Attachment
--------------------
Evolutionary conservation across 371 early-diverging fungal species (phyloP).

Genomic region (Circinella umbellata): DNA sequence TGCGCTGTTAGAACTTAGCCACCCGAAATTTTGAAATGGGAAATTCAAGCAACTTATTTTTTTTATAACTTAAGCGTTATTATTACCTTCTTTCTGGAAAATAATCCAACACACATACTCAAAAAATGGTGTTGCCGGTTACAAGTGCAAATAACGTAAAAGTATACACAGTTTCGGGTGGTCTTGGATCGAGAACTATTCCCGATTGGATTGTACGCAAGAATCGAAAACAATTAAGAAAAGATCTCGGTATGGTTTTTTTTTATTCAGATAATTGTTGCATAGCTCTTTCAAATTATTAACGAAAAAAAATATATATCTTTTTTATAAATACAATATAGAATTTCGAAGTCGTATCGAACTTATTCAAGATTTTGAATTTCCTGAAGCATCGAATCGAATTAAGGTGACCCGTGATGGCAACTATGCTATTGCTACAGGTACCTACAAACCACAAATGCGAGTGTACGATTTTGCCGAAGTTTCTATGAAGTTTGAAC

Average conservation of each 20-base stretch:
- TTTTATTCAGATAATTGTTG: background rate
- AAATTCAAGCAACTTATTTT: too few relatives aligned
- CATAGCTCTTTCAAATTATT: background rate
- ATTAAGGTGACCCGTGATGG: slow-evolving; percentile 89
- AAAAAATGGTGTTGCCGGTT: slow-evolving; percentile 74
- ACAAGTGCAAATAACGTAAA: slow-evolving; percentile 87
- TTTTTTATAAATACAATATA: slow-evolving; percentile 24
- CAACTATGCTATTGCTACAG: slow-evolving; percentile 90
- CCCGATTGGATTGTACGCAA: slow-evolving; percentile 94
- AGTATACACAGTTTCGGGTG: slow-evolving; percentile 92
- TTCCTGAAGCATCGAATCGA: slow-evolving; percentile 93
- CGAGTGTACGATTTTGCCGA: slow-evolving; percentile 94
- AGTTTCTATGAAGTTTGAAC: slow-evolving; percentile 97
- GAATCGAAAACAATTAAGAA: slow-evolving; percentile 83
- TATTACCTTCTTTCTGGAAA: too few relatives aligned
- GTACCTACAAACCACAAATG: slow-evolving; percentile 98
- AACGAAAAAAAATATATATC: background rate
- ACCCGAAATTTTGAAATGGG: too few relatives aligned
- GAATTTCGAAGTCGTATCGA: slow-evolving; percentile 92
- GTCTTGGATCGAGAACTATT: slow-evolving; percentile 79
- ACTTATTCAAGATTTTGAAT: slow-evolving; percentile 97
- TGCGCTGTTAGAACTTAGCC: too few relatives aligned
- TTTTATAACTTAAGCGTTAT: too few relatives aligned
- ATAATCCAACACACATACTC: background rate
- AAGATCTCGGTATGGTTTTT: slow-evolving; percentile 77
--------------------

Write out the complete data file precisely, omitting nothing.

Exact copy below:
Evolutionary conservation across 371 early-diverging fungal species (phyloP).

Genomic region (Circinella umbellata): DNA sequence TGCGCTGTTAGAACTTAGCCACCCGAAATTTTGAAATGGGAAATTCAAGCAACTTATTTTTTTTATAACTTAAGCGTTATTATTACCTTCTTTCTGGAAAATAATCCAACACACATACTCAAAAAATGGTGTTGCCGGTTACAAGTGCAAATAACGTAAAAGTATACACAGTTTCGGGTGGTCTTGGATCGAGAACTATTCCCGATTGGATTGTACGCAAGAATCGAAAACAATTAAGAAAAGATCTCGGTATGGTTTTTTTTTATTCAGATAATTGTTGCATAGCTCTTTCAAATTATTAACGAAAAAAAATATATATCTTTTTTATAAATACAATATAGAATTTCGAAGTCGTATCGAACTTATTCAAGATTTTGAATTTCCTGAAGCATCGAATCGAATTAAGGTGACCCGTGATGGCAACTATGCTATTGCTACAGGTACCTACAAACCACAAATGCGAGTGTACGATTTTGCCGAAGTTTCTATGAAGTTTGAAC

Average conservation of each 20-base stretch:
- TTTTATTCAGATAATTGTTG: background rate
- AAATTCAAGCAACTTATTTT: too few relatives aligned
- CATAGCTCTTTCAAATTATT: background rate
- ATTAAGGTGACCCGTGATGG: slow-evolving; percentile 89
- AAAAAATGGTGTTGCCGGTT: slow-evolving; percentile 74
- ACAAGTGCAAATAACGTAAA: slow-evolving; percentile 87
- TTTTTTATAAATACAATATA: slow-evolving; percentile 24
- CAACTATGCTATTGCTACAG: slow-evolving; percentile 90
- CCCGATTGGATTGTACGCAA: slow-evolving; percentile 94
- AGTATACACAGTTTCGGGTG: slow-evolving; percentile 92
- TTCCTGAAGCATCGAATCGA: slow-evolving; percentile 93
- CGAGTGTACGATTTTGCCGA: slow-evolving; percentile 94
- AGTTTCTATGAAGTTTGAAC: slow-evolving; percentile 97
- GAATCGAAAACAATTAAGAA: slow-evolving; percentile 83
- TATTACCTTCTTTCTGGAAA: too few relatives aligned
- GTACCTACAAACCACAAATG: slow-evolving; percentile 98
- AACGAAAAAAAATATATATC: background rate
- ACCCGAAATTTTGAAATGGG: too few relatives aligned
- GAATTTCGAAGTCGTATCGA: slow-evolving; percentile 92
- GTCTTGGATCGAGAACTATT: slow-evolving; percentile 79
- ACTTATTCAAGATTTTGAAT: slow-evolving; percentile 97
- TGCGCTGTTAGAACTTAGCC: too few relatives aligned
- TTTTATAACTTAAGCGTTAT: too few relatives aligned
- ATAATCCAACACACATACTC: background rate
- AAGATCTCGGTATGGTTTTT: slow-evolving; percentile 77